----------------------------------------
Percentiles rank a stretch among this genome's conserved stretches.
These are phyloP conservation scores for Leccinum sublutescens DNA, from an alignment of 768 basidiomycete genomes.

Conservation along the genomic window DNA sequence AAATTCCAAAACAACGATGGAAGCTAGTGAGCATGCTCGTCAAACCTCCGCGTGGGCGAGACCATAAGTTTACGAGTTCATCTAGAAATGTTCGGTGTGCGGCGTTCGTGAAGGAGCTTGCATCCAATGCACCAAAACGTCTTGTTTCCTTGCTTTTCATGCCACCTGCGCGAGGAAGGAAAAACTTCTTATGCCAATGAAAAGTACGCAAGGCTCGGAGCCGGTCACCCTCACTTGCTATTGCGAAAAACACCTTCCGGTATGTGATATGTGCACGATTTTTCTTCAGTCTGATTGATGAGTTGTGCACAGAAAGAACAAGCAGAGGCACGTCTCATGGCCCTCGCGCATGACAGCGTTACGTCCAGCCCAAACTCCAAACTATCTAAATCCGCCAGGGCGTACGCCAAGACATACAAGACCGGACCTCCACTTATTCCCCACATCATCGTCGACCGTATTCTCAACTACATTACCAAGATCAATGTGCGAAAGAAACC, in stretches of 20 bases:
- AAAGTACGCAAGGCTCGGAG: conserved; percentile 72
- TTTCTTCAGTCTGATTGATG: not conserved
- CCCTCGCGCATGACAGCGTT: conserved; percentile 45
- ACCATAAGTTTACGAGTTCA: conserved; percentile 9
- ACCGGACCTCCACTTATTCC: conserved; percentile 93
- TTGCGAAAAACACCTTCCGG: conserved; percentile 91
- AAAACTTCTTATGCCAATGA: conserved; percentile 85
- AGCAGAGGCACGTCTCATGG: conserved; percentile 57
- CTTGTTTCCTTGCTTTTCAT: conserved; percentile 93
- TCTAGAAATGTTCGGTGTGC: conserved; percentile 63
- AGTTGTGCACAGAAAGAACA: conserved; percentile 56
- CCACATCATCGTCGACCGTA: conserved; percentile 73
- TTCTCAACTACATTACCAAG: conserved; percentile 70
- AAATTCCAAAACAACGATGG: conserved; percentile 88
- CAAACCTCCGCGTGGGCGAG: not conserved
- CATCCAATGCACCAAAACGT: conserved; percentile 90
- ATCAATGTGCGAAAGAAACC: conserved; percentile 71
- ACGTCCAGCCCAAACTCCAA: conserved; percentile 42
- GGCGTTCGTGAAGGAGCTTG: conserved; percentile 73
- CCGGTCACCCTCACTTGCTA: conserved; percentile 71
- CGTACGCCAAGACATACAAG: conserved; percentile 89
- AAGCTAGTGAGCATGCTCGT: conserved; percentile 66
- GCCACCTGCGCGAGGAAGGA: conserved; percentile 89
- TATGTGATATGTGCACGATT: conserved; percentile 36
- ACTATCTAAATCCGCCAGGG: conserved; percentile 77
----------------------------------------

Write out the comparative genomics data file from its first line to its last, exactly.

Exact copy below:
Percentiles rank a stretch among this genome's conserved stretches.
These are phyloP conservation scores for Leccinum sublutescens DNA, from an alignment of 768 basidiomycete genomes.

Conservation along the genomic window DNA sequence AAATTCCAAAACAACGATGGAAGCTAGTGAGCATGCTCGTCAAACCTCCGCGTGGGCGAGACCATAAGTTTACGAGTTCATCTAGAAATGTTCGGTGTGCGGCGTTCGTGAAGGAGCTTGCATCCAATGCACCAAAACGTCTTGTTTCCTTGCTTTTCATGCCACCTGCGCGAGGAAGGAAAAACTTCTTATGCCAATGAAAAGTACGCAAGGCTCGGAGCCGGTCACCCTCACTTGCTATTGCGAAAAACACCTTCCGGTATGTGATATGTGCACGATTTTTCTTCAGTCTGATTGATGAGTTGTGCACAGAAAGAACAAGCAGAGGCACGTCTCATGGCCCTCGCGCATGACAGCGTTACGTCCAGCCCAAACTCCAAACTATCTAAATCCGCCAGGGCGTACGCCAAGACATACAAGACCGGACCTCCACTTATTCCCCACATCATCGTCGACCGTATTCTCAACTACATTACCAAGATCAATGTGCGAAAGAAACC, in stretches of 20 bases:
- AAAGTACGCAAGGCTCGGAG: conserved; percentile 72
- TTTCTTCAGTCTGATTGATG: not conserved
- CCCTCGCGCATGACAGCGTT: conserved; percentile 45
- ACCATAAGTTTACGAGTTCA: conserved; percentile 9
- ACCGGACCTCCACTTATTCC: conserved; percentile 93
- TTGCGAAAAACACCTTCCGG: conserved; percentile 91
- AAAACTTCTTATGCCAATGA: conserved; percentile 85
- AGCAGAGGCACGTCTCATGG: conserved; percentile 57
- CTTGTTTCCTTGCTTTTCAT: conserved; percentile 93
- TCTAGAAATGTTCGGTGTGC: conserved; percentile 63
- AGTTGTGCACAGAAAGAACA: conserved; percentile 56
- CCACATCATCGTCGACCGTA: conserved; percentile 73
- TTCTCAACTACATTACCAAG: conserved; percentile 70
- AAATTCCAAAACAACGATGG: conserved; percentile 88
- CAAACCTCCGCGTGGGCGAG: not conserved
- CATCCAATGCACCAAAACGT: conserved; percentile 90
- ATCAATGTGCGAAAGAAACC: conserved; percentile 71
- ACGTCCAGCCCAAACTCCAA: conserved; percentile 42
- GGCGTTCGTGAAGGAGCTTG: conserved; percentile 73
- CCGGTCACCCTCACTTGCTA: conserved; percentile 71
- CGTACGCCAAGACATACAAG: conserved; percentile 89
- AAGCTAGTGAGCATGCTCGT: conserved; percentile 66
- GCCACCTGCGCGAGGAAGGA: conserved; percentile 89
- TATGTGATATGTGCACGATT: conserved; percentile 36
- ACTATCTAAATCCGCCAGGG: conserved; percentile 77